Research shows gold nanoparticles can be used to safely kill tumor cells

Research shows gold nanoparticles can be used to safely kill tumor cells

Data from ongoing research has found that gold nanoparticles can be used to heat and kill tumor cells with great precision and minimal side effects. This form of hyperthermia is called photothermal therapy and it has had very promising results for various types of cancer.

In the U.S, cancer is the second leading cause of death. The American Cancer Society predicts that in 2022, there will be 1.9 million new cancer cases and over 600,000 cancer deaths or 5,250 new cancer cases every day.

Unfortunately, the leading treatment options for cancer aren’t always successful and can cause adverse effects like hair loss, increased risk of infections, nausea, vomiting and the possibility of secondary tumors.

Hyperthermia or overheating is a therapy that uses heat to kill cancer cells. It’s best used together with therapies like chemotherapy or radiation therapy.

According to the National Cancer Institute, hyperthermia has been used to treat the following types of advanced cancers: appendix cancer, bladder cancer, brain cancer, breast cancer, cervical cancer, esophageal cancer, head and neck cancer, liver cancer, lung cancer, melanoma, mesothelioma, rectal cancer and sarcoma.

One of the challenges of using hyperthermia to treat cancer is making sure that the heat goes to the right place. This is where gold nanoparticles come in.

Researchers have been eyeing gold as a component for cancer treatment because it is biocompatible as an inert metal. Gold nanoparticles can absorb light energy and heat up to above 113 F.

Near-infrared (NIR) light in the range of 800 to 1200 nanometers can be directed into the body. As NIR light hits the nanoparticles, the latter heat up like how a microwave heats cold coffee but not the mug.

Cancer, heat and gold nanoparticles

Cancer becomes invasive when it spreads beyond the layer of tissue where it developed and into surrounding healthy tissues and lymph nodes.

When left untreated, cancer cells may enter the blood or lymphatic fluid and move to other tissues or organs. This process of metastasis can eventually cause secondary tumors in the body.

Because cancer is so varied, there is no fully comprehensive approach to treatment. Leading treatment options include chemotherapy, immunotherapy, radiotherapy and surgery.

A significant problem with radiation therapy and chemotherapy is that both can also cause cancer, making secondary cancer a severe possible side-effect.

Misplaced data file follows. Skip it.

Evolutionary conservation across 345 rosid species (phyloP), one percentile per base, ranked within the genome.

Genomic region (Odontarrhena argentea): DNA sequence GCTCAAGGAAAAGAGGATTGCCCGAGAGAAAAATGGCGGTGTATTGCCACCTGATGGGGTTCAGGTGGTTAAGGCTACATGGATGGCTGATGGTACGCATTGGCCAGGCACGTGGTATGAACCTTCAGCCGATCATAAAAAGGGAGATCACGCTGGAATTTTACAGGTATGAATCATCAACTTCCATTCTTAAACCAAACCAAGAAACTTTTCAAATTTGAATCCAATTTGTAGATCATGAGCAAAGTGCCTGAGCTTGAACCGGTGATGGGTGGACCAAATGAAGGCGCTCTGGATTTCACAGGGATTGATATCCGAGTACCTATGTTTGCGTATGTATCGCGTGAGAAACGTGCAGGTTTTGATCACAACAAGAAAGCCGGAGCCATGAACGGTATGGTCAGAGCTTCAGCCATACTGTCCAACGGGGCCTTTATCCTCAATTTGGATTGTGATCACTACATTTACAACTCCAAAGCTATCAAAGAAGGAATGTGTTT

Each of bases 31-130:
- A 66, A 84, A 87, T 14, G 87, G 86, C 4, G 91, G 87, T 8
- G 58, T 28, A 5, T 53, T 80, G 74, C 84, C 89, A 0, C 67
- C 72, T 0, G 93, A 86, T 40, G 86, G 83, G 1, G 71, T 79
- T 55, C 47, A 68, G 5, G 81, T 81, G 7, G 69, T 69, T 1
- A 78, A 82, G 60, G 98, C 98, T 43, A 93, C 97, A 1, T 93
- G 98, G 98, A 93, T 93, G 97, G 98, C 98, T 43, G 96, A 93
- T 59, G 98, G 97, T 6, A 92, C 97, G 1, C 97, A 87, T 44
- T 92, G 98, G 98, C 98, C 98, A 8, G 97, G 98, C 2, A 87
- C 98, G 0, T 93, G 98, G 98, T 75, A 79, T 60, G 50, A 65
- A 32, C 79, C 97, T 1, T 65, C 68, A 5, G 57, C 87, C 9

Much of cancer therapy research is focused on discovering therapies that can complement or replace current therapy options with greater effectiveness and fewer adverse effects.

Tumors are generally more acidic than regular tissues and they often have regions of hypoxia or inadequate oxygen supply. Data from a study published in the International Journal of Hyperthermia shows that these two factors make tumors resistant to chemotherapy and radiation yet more susceptible to heat stress.

Data from one study revealed that hyperthermia causes cell apoptosis or programmed cell death by causing irreparable mitochondrial damage. Another study also showed that hyperthermia can trigger cell necrosis or uncontrolled cell death by damaging the cell membrane and denaturing proteins.

Gold nanoparticles are an ideal candidate for photothermal therapy, which usually uses infrared light to heat tissues. Infrared light can penetrate deep into the body, but it’s better if the heat is more intense in the area of the tumor. This can help reduce damage to other tissues.

The size of the gold nanoparticles is also important. Usually, smaller metallic nanoparticles convert light energy to heat energy more efficiently than larger metallic nanoparticles.

However, photothermal therapy alone may not be enough to destroy all the cancer cells in the tumor. Since the blood vessels that feed the tumor are unhealthy, there may be areas of a tumor that don’t have a good blood supply. The nanoparticles may not accumulate in these regions since the blood supply is deficient.

Research has also found that surviving tumor cells exposed to heat can quickly become resistant to thermal stress. This is bad because it can cause recurrence and spread of cancer, or metastasis.

Therefore, it is crucial that photothermal therapy is paired with chemotherapy, immunotherapy or radiotherapy in cases where it can’t fully destroy the tumor.

As a type of hyperthermia, photothermal therapy used in combination with other cancer therapies shows great potential in treating primary tumors or metastatic cancer for certain types of cancer.

With ongoing studies, experts hope that photothermal therapy can one day become an available option for cancer patients.

Watch the video below to know more about alternative cancer treatments.

This video is from the Conners Clinic channel on Brighteon.com.

(Article by Zoey Sky republished from Citizens.news)

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